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18 September 2018 Study on spatial distribution of aerosol optical depth and particulate matter using MODIS data
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Particulate matter (PM) is one of the main pollutants in the atmosphere, which is harmful to human. PM10 and PM2.5 became the main subject attracting more and more interest. To compensate the weakness of conventional observation method, application of remote sensing tools have been widely used in environmental monitoring. The Moderate Resolution Imaging Spectroradiometer (MODIS) data has a high temporal resolution, which, at present, is an ideal data source in simulative monitoring of regional-scale environment changes. In this study, we focused on PM2.5 and AOD (Aerosol Optical Depth) in coastal areas. Correlation between each two of them was analyzed. From the daily average value year of two sites PM2.5, the concentration of air particulate pollutants is low before and after summer, and the heating season is higher in winter and spring. The average PM2.5 concentration value of 2014 and 2015 is 50.11μg/m3 and 41.11μg/m3 respectively in Fushan station, and that of the Laishan station is 45.63μg/m3 and 38.73μg/m3 respectively. From the interannual variation, the concentration of air particulate pollutants in the two regions has a tendency to decrease. According to the new standard of air quality of the PM2.5 monitoring network, the air quality of the vast majority of dates belongs to the excellent grade. In light of the policy of air pollution, the PM2.5 concentration in 2015 was lower than that in 2014. Due to the complexity of atmospheric components and their interactions, and the spatial and temporal constraints of PM2.5 detection resulted in a low correlation between the AOT and PM2.5.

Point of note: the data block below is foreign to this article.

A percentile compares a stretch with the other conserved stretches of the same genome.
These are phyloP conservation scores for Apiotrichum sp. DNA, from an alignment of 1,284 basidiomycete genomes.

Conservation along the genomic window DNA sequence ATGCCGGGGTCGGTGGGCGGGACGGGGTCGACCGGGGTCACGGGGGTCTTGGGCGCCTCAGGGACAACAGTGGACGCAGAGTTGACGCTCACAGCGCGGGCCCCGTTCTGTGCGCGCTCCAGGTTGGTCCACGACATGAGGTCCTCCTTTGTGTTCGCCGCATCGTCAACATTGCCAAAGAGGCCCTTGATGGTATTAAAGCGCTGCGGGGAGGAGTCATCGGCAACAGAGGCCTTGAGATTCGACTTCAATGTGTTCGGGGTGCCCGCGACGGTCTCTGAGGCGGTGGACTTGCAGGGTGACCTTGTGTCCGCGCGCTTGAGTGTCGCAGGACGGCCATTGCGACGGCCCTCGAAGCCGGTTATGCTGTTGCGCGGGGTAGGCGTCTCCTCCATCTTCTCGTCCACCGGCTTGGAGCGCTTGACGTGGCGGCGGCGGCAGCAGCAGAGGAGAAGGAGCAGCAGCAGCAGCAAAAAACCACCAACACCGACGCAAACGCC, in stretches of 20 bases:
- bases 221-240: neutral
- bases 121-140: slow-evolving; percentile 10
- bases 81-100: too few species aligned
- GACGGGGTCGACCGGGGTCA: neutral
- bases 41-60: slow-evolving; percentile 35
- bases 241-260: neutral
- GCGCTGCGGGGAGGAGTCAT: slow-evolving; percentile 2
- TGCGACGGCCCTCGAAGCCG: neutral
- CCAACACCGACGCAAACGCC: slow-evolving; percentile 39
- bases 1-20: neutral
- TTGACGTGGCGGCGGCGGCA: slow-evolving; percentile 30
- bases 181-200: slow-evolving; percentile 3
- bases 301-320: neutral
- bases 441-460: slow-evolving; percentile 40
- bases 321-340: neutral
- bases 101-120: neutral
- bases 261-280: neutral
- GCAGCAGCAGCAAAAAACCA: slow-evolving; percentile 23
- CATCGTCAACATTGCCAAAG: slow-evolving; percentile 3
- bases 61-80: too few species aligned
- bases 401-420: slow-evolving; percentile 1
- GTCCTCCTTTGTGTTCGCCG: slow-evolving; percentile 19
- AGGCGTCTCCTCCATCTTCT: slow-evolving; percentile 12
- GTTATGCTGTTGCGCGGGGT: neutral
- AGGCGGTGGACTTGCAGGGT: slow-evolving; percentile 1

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Jicai Ning, Zhiqiang Gao, and Maosi Chen "Study on spatial distribution of aerosol optical depth and particulate matter using MODIS data", Proc. SPIE 10767, Remote Sensing and Modeling of Ecosystems for Sustainability XV, 107670H (18 September 2018);

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